The decision in McCulloch v. Maryland was not well received in states known for anti-Federalist views, primarily in the South. The decision was widely criticized in newspapers, including the Richmond Enquirer, of Marshall’s own hometown. Within a few days of the court’s opinion being issued, a writer using the pen name “Amphictyon” wrote an editorial criticizing Marshall on several points, including the issuance of a single court opinion (when, until a few years prior, each justice had generally issued his own opinion), and suggesting that his ruling might have been a result of political influence. The writer likewise noted that the ruling would have broad implications for the future development of the United States, particularly with respect to westward expansion and the creation of railroads, canals, and other matters affecting interstate travel and commerce; the decision in McCulloch v. Maryland would ensure that the federal government could always have the final say on these matters if it so desired. In a rare move, Marshall felt it necessary to defend the ruling in the popular media, publishing a piece titled “A Friend to the Union” in the Philadelphia newspapers. This piece reiterated a significant point in the original opinion, namely that it was the people and not the states who had ratified the Constitution, and expressed Marshall’s belief that it was within the federal government’s authority to take any actions necessary to preserve the nation on behalf of the people that had chosen to form it.
Alas, there was no clear resolution of this ideological split, either at the time of the McCulloch decision, or at present; the issue of the division of power between the federal and state governments continues to be debated.
McCulloch v. Maryland was a landmark case for the US Supreme Court because of its ruling on the balance of power between federal and state governments, and the constitutional justifications provided for its decision. In the early days of the United States, opinion was starkly divided between those who favored strong federal regulation and those who favored state autonomy. This issue was addressed only vaguely in the Constitution itself. The federal government was granted several specifically enumerated powers, with only a few explicit limitations. Any power not specifically granted to the federal government was reserved for the states by operation of the Tenth Amendment. However, the Necessary and Proper Clause of article 1, section 8 complicated the interpretation of these provisions, and the balance of federal power and state autonomy hinged upon whether that clause was interpreted in a broad “power-granting” sense or a narrow “power-limiting” sense.
McCulloch v. Maryland was significant because, in writing for the court, Chief Justice Marshall stated that the Necessary and Proper Clause should be interpreted broadly. This meant that Congress did indeed have authority to pass laws on matters not explicitly mentioned in the Constitution, as long as those laws were “necessary and proper” to carrying out its constitutional duties. This extended to the establishment of the Second Bank of the United States, because Congress did have explicit authority in several related areas, including levying taxes, lending money, and funding armies and navies. Additionally, by prohibiting the state from taxing the national bank, the court clearly established a limit on states’ power: a state cannot take an action that interferes with the federal government’s exercise of its constitutionally authorized powers.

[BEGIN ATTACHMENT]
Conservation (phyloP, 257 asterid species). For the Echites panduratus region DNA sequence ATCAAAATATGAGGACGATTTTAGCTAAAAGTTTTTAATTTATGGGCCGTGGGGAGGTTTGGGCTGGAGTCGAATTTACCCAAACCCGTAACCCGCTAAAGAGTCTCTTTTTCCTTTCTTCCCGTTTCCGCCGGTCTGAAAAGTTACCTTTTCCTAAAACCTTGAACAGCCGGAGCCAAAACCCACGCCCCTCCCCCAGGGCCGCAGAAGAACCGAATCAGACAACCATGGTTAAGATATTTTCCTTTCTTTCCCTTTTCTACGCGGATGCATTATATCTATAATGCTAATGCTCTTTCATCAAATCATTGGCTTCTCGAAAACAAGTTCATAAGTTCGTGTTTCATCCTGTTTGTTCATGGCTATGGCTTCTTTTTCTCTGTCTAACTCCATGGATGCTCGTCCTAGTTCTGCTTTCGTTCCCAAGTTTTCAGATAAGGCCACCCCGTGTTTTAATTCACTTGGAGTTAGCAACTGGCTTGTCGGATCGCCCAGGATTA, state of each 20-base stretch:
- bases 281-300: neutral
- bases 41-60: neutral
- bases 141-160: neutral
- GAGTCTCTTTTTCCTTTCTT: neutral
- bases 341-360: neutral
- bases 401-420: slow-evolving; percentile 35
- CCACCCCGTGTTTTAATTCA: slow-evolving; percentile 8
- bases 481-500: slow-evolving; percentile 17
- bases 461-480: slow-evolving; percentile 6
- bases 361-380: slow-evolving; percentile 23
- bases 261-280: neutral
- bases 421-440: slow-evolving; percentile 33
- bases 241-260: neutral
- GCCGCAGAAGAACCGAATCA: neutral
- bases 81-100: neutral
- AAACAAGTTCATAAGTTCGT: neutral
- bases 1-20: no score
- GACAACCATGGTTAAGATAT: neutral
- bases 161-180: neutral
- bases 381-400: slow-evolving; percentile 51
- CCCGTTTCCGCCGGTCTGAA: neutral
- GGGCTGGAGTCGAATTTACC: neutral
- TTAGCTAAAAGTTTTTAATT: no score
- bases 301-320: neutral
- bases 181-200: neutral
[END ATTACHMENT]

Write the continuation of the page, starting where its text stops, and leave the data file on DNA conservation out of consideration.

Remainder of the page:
The ruling in McCulloch v. Maryland had far-reaching consequences for the growth and development of the United States and its government. This theme was present quite often during the early days of the United States, as common infrastructure was being established. For example, it frequently arose in the context of the Interstate Commerce Clause, a clause of the US Constitution that granted Congress the authority to regulate any economic activity that would cross state lines. This effectively gave the federal government ultimate authority over the establishment of railroads, canals, and roadways in new states and territories, which was vitally important as the United States expanded across North America. Additionally during Franklin D. Roosevelt’s presidency, much of the legislation that formed the New Deal was upheld as constitutional because of the precedent establishing broad powers for the federal government. This expansiveness has been called into question many times throughout history, and sometimes Congress’s acts are struck down as unconstitutional if they are deemed insufficiently closely related to its enumerated powers. But since the established precedent is for broad legislative authority, any reduction in this power must be justified by the court, rather than the other way around. As a result, this ideology and the US Supreme Court’s decision in McCulloch v. Maryland had a significant impact on the federal-state balance of power throughout the history of the United States.